Think about this, who does heaven chose to announce the birth of Jesus to?  Shepherds.  Why?  They are exactly who Jesus came to save.  Outcasts.  Sinners.  The ones pushed to the side.  Heaven in this moment was sending the world a message that night.  I have come to save you.

And notice who heaven did not announce the birth the Jesus to that night?  The religious people who thought highly of themselves.

Back to the story, imagine being a shepherd.  It’s a peaceful night like every night.  You have never been to New York City.  You have never seen July 4th fireworks.  It’s finally dark, it’s finally time to chill out from the day.  And suddenly, heaven opens-up and the sky is filled with angelic beings.  You are now experiencing the glory of God as angles sing.  It’s unexpected and it’s terrifying.  You have no context for this moment.   You are not prepared for this.  What was their fear?  The sudden and radical change from a peaceful night to experiencing the glory of God.

Let me ask you.  Have you felt the fear of a sudden change?  Job change?  Health change?  Financial change?  Relationship change?  Maybe, something happened and it’s not something you can control.  Maybe, something happened and it wasn’t fair.  And because of this sudden change, life now will forever be different.  You have lost control and fear grips your heart.

What did the shepherds do?  “Let’s go to Bethlehem and see this thing that has happened, which the Lord has told us about.”  So they hurried off and found Mary and Joseph, and the baby, who was lying in the manger.  They ran to see Jesus.

When you experience the fear of sudden change, the best thing you can do is run to see Jesus.

Have you experienced a sudden change?  You certainly didn’t expect it.  You weren’t prepared for it.  It comes out of nowhere.  And maybe it wasn’t even fair.

What did you do?  Did you run to Jesus?  If you haven’t, this fear of sudden change can cause tremendous worry and stress.  If you don’t deal with it properly, this fear can grow.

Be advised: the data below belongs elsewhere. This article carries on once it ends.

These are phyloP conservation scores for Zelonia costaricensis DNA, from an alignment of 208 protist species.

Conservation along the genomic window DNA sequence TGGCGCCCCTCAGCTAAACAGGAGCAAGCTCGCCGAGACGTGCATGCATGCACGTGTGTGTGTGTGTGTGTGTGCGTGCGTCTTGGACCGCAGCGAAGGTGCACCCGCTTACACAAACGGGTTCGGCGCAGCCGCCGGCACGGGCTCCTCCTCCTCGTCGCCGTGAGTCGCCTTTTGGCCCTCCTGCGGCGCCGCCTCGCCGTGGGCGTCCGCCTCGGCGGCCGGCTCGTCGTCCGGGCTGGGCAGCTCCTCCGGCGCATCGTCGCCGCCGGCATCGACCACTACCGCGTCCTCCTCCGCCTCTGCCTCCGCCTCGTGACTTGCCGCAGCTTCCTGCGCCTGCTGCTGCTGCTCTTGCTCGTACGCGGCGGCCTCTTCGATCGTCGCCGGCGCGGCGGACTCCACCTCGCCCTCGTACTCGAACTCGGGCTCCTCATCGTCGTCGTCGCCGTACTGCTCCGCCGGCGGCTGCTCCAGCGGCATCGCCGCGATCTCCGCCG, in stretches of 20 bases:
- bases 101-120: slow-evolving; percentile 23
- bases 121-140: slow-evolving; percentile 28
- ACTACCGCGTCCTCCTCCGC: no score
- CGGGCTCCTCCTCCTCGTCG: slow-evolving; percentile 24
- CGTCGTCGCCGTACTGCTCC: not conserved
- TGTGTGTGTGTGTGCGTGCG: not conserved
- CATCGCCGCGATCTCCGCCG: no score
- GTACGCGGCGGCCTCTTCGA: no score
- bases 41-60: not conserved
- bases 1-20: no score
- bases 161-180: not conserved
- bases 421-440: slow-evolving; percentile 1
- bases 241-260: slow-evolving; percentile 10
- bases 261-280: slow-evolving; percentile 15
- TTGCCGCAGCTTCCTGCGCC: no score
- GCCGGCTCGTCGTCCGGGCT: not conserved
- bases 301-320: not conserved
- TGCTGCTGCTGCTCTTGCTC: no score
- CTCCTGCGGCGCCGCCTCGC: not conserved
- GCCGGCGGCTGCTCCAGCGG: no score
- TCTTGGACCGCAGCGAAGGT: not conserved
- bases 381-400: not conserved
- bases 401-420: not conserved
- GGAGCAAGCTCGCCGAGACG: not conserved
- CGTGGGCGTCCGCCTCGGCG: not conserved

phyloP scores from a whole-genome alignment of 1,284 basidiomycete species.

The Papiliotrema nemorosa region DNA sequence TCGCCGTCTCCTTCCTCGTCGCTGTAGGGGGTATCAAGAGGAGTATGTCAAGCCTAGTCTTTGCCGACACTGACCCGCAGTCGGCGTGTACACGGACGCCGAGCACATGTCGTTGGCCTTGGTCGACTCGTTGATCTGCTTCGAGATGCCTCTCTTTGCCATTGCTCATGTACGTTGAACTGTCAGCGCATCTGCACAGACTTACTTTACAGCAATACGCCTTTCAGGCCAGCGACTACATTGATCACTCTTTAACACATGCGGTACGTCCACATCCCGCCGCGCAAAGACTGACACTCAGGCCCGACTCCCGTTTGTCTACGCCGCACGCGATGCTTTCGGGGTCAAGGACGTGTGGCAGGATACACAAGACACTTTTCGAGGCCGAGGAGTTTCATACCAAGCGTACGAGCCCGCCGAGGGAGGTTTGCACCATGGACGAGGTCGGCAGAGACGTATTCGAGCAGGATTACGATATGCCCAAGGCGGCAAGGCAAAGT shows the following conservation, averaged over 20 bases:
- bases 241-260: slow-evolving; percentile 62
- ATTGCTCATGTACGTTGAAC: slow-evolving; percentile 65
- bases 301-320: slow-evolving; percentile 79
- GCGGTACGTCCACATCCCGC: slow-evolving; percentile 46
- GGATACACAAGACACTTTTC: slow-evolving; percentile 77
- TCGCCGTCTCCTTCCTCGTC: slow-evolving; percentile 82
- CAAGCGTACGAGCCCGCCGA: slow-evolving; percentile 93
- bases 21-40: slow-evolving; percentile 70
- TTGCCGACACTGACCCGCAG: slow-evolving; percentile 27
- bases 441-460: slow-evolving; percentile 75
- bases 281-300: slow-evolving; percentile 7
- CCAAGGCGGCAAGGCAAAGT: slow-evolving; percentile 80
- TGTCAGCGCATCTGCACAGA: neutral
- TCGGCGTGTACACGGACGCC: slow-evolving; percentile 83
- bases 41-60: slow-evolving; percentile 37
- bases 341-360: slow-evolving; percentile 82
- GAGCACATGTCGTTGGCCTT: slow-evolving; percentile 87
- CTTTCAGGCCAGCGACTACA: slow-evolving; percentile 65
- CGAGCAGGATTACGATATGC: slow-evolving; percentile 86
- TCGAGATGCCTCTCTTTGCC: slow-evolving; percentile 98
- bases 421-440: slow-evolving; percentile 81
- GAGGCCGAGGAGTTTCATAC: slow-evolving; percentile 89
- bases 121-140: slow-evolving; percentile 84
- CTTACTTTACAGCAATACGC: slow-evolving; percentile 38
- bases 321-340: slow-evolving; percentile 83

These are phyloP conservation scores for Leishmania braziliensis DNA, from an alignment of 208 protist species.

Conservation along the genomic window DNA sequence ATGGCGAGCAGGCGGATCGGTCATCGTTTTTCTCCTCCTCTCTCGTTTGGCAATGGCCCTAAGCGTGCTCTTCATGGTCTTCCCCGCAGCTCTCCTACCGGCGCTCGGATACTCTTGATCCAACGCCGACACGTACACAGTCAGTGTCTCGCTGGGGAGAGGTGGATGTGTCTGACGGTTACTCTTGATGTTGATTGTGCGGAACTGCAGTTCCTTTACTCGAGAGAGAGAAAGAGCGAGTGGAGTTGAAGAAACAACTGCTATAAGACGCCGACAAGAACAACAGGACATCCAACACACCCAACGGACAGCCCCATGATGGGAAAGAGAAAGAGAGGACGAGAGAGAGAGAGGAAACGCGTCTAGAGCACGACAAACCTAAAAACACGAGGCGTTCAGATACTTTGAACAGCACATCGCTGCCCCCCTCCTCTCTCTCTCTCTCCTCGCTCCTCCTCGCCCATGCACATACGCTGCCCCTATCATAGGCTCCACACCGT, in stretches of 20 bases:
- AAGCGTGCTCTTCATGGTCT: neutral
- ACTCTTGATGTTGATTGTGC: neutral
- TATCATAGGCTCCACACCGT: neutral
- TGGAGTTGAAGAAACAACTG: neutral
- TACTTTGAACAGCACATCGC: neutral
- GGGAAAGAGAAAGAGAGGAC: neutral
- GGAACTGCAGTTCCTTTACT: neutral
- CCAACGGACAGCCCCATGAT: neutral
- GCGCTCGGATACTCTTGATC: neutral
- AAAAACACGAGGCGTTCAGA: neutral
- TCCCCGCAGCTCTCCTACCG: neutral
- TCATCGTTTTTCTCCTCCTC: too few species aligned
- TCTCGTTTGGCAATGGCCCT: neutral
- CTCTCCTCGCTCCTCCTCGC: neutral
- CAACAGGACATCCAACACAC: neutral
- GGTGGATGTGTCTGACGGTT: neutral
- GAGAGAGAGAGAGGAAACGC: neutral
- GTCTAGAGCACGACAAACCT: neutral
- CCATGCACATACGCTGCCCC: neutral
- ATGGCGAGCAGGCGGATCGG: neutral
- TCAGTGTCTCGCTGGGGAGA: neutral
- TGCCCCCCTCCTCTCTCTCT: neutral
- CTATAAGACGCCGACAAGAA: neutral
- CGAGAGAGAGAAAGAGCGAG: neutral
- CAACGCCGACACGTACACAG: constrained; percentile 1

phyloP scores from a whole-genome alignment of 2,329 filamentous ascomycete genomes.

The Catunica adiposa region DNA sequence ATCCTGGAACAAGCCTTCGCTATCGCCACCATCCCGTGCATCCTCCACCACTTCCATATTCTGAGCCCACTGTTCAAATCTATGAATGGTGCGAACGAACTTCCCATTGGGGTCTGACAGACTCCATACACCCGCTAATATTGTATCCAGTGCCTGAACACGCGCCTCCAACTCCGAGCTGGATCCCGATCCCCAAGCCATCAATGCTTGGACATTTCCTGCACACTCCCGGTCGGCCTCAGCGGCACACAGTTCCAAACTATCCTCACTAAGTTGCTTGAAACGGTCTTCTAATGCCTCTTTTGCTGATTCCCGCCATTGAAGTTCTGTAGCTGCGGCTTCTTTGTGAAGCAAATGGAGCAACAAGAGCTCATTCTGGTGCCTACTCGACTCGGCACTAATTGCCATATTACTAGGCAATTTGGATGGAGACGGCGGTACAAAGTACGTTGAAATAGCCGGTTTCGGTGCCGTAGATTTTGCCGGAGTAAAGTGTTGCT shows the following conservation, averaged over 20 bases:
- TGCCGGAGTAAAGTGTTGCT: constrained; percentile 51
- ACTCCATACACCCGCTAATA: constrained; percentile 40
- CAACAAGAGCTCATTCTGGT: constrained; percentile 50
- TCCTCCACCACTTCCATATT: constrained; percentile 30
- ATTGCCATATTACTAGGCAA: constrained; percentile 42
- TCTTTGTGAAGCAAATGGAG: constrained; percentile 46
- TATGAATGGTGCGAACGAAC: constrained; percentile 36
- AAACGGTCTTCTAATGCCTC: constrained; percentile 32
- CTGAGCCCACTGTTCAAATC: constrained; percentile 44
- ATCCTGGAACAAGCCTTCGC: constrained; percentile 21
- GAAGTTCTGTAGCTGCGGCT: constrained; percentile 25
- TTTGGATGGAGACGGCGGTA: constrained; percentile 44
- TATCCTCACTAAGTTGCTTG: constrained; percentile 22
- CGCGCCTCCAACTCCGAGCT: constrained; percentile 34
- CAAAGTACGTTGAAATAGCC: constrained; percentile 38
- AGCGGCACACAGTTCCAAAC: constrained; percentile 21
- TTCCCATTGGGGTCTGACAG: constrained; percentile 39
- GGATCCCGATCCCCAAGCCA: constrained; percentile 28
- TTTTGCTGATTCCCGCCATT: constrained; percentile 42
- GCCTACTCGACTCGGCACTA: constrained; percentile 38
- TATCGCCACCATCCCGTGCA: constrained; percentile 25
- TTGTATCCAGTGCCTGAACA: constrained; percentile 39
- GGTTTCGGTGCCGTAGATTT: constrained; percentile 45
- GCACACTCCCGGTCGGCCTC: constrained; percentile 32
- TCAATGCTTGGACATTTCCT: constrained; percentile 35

What did you do?  Did you first run to friends and facebook to share your thoughts and maybe complain?  How did that work out for you?  I bet it briefly felt better but it didn’t help your heart and you are still holding on to that fear.  Did you run to too much alcohol or eating?  Those things don’t help.  They might help you temporarily ignore the fear while at the same time doing nothing for your heart.  Did you tap out of life?  That means you pull back from relationships and family and get lost in something else so you don’t have to deal with the fear.  Again, that doesn’t help your heart.

Just real fast, I didn’t say any of those things are wrong.  Friends, food, taking time to pull away?  No.  However, they aren’t what you run to first because they don’t fix the fear, they only temporarily cover up the fear.  When we feel the fear of sudden change, we need to run to Jesus first.  If we don’t, that fear will continue to control us.  We may panic.  We may stress.  We may loop in what it could all mean and all the possible bad outcomes.  Please hear me, if the fear doesn’t get dealt with, it will grow.